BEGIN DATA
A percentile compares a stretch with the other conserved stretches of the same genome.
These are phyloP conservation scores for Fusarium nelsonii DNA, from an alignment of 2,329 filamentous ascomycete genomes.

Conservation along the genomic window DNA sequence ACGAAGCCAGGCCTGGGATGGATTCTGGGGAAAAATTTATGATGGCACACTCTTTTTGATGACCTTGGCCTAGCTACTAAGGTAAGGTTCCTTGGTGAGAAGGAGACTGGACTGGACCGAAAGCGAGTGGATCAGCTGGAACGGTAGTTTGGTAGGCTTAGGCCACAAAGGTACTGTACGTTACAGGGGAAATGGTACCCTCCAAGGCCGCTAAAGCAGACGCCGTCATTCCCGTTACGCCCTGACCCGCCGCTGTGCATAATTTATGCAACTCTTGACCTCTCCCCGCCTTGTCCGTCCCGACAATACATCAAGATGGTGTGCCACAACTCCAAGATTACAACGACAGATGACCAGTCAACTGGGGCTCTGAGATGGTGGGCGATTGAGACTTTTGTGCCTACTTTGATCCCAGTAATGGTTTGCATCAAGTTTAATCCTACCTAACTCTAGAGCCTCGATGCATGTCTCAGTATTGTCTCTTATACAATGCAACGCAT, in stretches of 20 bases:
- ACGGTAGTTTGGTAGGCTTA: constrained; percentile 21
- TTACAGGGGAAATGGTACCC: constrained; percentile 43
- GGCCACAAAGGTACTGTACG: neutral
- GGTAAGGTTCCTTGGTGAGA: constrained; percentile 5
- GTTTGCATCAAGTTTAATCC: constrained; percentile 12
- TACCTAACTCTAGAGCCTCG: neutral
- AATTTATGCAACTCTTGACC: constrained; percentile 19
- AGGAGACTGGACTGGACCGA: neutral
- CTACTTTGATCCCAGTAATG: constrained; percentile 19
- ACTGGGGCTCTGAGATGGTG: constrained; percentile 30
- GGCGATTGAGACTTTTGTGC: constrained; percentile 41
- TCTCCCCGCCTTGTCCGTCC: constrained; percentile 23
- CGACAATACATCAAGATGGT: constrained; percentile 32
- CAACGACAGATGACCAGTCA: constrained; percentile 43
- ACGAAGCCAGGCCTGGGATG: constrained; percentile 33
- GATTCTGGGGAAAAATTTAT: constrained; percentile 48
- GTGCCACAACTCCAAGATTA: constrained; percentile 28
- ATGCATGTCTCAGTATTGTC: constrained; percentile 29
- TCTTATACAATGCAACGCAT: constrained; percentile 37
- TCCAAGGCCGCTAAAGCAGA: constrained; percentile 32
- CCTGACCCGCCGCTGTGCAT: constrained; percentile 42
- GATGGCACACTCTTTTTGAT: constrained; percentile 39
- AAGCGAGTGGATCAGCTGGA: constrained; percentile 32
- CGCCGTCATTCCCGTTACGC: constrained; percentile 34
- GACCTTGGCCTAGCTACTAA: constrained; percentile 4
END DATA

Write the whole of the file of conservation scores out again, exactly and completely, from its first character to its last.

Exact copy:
A percentile compares a stretch with the other conserved stretches of the same genome.
These are phyloP conservation scores for Fusarium nelsonii DNA, from an alignment of 2,329 filamentous ascomycete genomes.

Conservation along the genomic window DNA sequence ACGAAGCCAGGCCTGGGATGGATTCTGGGGAAAAATTTATGATGGCACACTCTTTTTGATGACCTTGGCCTAGCTACTAAGGTAAGGTTCCTTGGTGAGAAGGAGACTGGACTGGACCGAAAGCGAGTGGATCAGCTGGAACGGTAGTTTGGTAGGCTTAGGCCACAAAGGTACTGTACGTTACAGGGGAAATGGTACCCTCCAAGGCCGCTAAAGCAGACGCCGTCATTCCCGTTACGCCCTGACCCGCCGCTGTGCATAATTTATGCAACTCTTGACCTCTCCCCGCCTTGTCCGTCCCGACAATACATCAAGATGGTGTGCCACAACTCCAAGATTACAACGACAGATGACCAGTCAACTGGGGCTCTGAGATGGTGGGCGATTGAGACTTTTGTGCCTACTTTGATCCCAGTAATGGTTTGCATCAAGTTTAATCCTACCTAACTCTAGAGCCTCGATGCATGTCTCAGTATTGTCTCTTATACAATGCAACGCAT, in stretches of 20 bases:
- ACGGTAGTTTGGTAGGCTTA: constrained; percentile 21
- TTACAGGGGAAATGGTACCC: constrained; percentile 43
- GGCCACAAAGGTACTGTACG: neutral
- GGTAAGGTTCCTTGGTGAGA: constrained; percentile 5
- GTTTGCATCAAGTTTAATCC: constrained; percentile 12
- TACCTAACTCTAGAGCCTCG: neutral
- AATTTATGCAACTCTTGACC: constrained; percentile 19
- AGGAGACTGGACTGGACCGA: neutral
- CTACTTTGATCCCAGTAATG: constrained; percentile 19
- ACTGGGGCTCTGAGATGGTG: constrained; percentile 30
- GGCGATTGAGACTTTTGTGC: constrained; percentile 41
- TCTCCCCGCCTTGTCCGTCC: constrained; percentile 23
- CGACAATACATCAAGATGGT: constrained; percentile 32
- CAACGACAGATGACCAGTCA: constrained; percentile 43
- ACGAAGCCAGGCCTGGGATG: constrained; percentile 33
- GATTCTGGGGAAAAATTTAT: constrained; percentile 48
- GTGCCACAACTCCAAGATTA: constrained; percentile 28
- ATGCATGTCTCAGTATTGTC: constrained; percentile 29
- TCTTATACAATGCAACGCAT: constrained; percentile 37
- TCCAAGGCCGCTAAAGCAGA: constrained; percentile 32
- CCTGACCCGCCGCTGTGCAT: constrained; percentile 42
- GATGGCACACTCTTTTTGAT: constrained; percentile 39
- AAGCGAGTGGATCAGCTGGA: constrained; percentile 32
- CGCCGTCATTCCCGTTACGC: constrained; percentile 34
- GACCTTGGCCTAGCTACTAA: constrained; percentile 4